Doctors Think Emergency Room Visits Are Going To Explode Under Obamacare

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One of the major selling points of the Affordable Care Act was its theoretical potential to reduce costly emergency room visits, given the law's access to coverage. 

But a new survey shows that so far under the healthcare law, more people are going to the emergency room. The survey, conducted by the American College of Emergency Physicians, found that since Jan. 1 — the day coverage went into effect for millions of Americans — 46% of emergency physicians have experienced jumps in patients. Half that percentage reported a decrease, and 27% of physicians said the influx has stayed about the same.

And even though it was one of the points President Barack Obama and Democrats used to sell the law ahead of its passage, doctors said they've been expecting this all along.

"We told you this was going to happen. We don't mind that it has. But we'd sure appreciate some support," Howard Mell, a spokesman for the ACEP and an emergency care physician, told Business Insider on Wednesday. 

Emergency physicians only expect it to get worse over the next few years. Eighty-six percent of emergency physicians expect there to be a slight or "great" increase in the amount of visits to their departments over the next three years. Moreover, 77% of these doctors think their facilities are not prepared for the expected influx of patients.

Emergency care physicians also expect payments for ER visits to sharply reduce. They think access to emergency care will improve overall, but that doesn't mean quality care will follow — a plurality of emergency physicians expect the ACA to have a negative effect on quality and patient safety. 

Part of the increase can be expected. Emergency room use is a covered benefit, and when people get insurance, the use of those benefits would be expected to increase somewhat.

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American College of Emergency Physicians

But here's the problem: Though the healthcare law has helped get more people insured, it doesn't guarantee care. ACEP says there is an overall shortage of primary care doctors.

Many of the millions who qualified for coverage under the expansion of the federal Medicaid program could also be out of luck, since many primary care doctors do not accept Medicaid patients. Because Medicaid coverage pays so little, it is the main problem, whereas more than 8 million people signed up for private insurance through exchanges established by the law.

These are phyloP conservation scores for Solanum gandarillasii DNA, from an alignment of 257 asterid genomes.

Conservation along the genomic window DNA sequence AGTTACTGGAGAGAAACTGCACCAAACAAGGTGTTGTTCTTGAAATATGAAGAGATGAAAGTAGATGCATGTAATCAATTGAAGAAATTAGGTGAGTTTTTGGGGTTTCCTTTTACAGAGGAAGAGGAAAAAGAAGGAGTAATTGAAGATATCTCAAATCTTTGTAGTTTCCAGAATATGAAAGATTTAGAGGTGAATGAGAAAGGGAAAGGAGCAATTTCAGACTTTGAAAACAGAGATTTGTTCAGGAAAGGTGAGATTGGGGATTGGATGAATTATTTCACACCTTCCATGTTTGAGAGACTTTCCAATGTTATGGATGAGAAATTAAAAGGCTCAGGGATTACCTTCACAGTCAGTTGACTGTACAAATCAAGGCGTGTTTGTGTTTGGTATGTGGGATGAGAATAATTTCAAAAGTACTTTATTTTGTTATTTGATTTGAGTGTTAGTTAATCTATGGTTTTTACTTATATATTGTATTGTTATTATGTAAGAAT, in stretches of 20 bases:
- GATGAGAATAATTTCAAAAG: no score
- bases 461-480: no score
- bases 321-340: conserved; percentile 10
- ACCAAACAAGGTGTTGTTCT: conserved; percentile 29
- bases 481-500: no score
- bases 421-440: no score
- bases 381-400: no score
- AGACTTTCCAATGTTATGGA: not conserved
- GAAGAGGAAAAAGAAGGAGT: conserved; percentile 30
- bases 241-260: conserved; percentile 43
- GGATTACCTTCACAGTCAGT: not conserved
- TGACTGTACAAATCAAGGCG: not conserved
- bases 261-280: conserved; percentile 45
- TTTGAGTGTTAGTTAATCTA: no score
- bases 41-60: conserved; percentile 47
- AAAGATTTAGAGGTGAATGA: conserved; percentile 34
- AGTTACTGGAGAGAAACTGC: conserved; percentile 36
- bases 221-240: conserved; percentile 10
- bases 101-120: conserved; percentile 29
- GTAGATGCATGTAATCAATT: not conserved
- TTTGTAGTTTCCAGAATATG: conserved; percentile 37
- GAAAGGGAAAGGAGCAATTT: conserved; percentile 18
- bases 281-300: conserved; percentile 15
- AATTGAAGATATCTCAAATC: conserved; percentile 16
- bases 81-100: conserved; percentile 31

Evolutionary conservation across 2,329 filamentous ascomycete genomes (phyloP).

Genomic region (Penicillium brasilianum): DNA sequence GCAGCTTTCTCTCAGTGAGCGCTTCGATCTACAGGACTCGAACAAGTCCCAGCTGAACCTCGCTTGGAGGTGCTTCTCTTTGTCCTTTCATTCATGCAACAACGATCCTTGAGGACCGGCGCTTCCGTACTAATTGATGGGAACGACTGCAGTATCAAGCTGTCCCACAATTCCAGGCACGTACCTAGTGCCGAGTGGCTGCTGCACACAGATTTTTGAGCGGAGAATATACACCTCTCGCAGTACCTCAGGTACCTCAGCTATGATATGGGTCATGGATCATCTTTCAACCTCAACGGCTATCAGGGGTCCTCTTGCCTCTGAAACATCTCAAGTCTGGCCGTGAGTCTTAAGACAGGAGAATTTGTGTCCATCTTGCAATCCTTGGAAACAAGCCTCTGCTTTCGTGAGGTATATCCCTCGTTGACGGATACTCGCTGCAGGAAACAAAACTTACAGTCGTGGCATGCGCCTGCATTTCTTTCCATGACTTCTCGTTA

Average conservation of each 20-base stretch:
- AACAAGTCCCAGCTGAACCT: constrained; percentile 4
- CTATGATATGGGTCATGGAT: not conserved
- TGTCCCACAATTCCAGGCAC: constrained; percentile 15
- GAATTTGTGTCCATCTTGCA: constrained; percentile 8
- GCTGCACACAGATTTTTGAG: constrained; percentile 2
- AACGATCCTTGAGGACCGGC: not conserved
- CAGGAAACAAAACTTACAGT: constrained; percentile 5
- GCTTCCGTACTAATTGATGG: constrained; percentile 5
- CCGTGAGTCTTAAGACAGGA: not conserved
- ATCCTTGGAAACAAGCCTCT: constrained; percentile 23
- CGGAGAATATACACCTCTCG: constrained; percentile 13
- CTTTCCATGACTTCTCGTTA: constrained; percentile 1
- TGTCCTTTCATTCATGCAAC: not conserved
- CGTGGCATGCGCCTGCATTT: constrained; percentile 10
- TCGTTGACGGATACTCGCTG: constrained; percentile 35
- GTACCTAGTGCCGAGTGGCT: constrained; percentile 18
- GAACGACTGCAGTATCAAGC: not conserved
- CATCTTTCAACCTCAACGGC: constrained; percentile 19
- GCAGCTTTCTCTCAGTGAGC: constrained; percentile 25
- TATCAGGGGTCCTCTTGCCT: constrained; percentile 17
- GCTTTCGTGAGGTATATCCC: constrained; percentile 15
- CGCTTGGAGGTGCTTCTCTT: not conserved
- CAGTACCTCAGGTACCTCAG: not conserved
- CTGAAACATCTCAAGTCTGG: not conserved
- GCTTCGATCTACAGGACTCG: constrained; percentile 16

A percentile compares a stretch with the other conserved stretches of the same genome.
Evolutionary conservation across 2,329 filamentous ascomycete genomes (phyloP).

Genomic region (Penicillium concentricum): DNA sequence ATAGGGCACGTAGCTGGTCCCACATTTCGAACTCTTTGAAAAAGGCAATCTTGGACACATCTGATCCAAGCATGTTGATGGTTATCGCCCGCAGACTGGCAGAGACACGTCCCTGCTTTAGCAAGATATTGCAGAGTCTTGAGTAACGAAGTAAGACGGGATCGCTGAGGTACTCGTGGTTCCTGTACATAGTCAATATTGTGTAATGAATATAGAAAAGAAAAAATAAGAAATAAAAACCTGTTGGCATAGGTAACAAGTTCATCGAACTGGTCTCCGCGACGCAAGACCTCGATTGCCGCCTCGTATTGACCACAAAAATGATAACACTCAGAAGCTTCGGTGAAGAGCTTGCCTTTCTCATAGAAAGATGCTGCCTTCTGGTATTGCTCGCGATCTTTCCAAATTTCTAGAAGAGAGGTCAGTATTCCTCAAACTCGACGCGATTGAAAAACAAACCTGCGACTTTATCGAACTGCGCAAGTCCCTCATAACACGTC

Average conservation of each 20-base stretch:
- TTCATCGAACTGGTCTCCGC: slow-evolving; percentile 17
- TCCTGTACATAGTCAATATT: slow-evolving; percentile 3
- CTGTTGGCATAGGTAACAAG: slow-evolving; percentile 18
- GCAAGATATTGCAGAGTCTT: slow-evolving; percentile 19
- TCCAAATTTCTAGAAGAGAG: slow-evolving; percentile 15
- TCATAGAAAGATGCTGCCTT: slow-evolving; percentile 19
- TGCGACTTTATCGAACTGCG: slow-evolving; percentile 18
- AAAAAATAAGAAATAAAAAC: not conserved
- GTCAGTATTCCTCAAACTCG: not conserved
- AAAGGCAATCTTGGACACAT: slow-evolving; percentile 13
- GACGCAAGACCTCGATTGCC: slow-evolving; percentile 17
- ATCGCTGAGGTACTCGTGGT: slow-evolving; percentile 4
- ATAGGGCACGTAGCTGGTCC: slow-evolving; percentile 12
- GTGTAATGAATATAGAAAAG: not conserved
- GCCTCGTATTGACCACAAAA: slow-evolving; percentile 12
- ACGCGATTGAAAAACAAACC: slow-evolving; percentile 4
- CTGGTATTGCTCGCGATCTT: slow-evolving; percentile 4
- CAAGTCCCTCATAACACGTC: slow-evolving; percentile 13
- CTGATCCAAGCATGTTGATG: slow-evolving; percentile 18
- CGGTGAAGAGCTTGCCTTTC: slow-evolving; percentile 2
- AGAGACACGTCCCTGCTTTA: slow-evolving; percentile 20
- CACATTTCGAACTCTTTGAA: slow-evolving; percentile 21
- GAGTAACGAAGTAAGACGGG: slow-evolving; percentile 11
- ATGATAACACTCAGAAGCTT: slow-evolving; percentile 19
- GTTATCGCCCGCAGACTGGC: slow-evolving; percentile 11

The Obama administration said the study comes too soon to draw any long-term conclusions. 

"This survey, looking at only the first three months of coverage, cannot speak to the long-term effects of expanded coverage, which will be shaped by our continuing efforts to help people use their new primary care and preventive care benefits and to invest in innovative approaches aimed at improving our nation’s system of primary care," a Department of Health and Human Services told Business Insider in a statement.

Still, according to the Association of American Medical Colleges, there will be a shortage of about 30,000 too few primary care physicians to keep up with patient demand next year. And the problem is expected to grow — over the next decade, according to the study, primary care physicians will rise by only 7%.

Combined with the fact the American population is getting older — a 36% increase in the American population over 65 — ACEP is warning the U.S. is on something of a "collision course."

"Emergency visits will increase in large part because more people will have health insurance and therefore will be seeking medical care," said  Alex Rosenau , the president of ACEP. 

"But America has severe primary care physician shortages, and many physicians do not accept Medicaid patients, because Medicaid pays so low. When people can't get appointments with physicians, they will seek care in emergency departments.  In addition, the population is aging, and older people are more likely to have chronic medical conditions that require emergency care."

A classic example of where the problem continues to manifest is with a patient who has asthma but waits until an emergency to seek coverage. As Mell explains, a primary care doctor should be able to solve the health problem in its infancy — for example, prescribing an inhaler to an asthma-inflicted patient. Instead, the patient will wait until they have an asthma attack. That means $50-$100 worth of medicine becomes thousands of dollars in emergency care.

Some health-policy experts think much of the increase can be mitigated by educating patients about their healthcare options. Many people who just gained insurance for the first time are simply used to routinely going to the emergency room for their healthcare needs.

" Part of the need in this new environment is to teach people who have not had insurance at all or very often in the past how best to use it and the best ways to access care," said Linda Blumberg, a senior fellow at the Urban Institute. "That is, they need help to understand the importance of identifying and using a usual source of care outside of the ER for non emergent situations."

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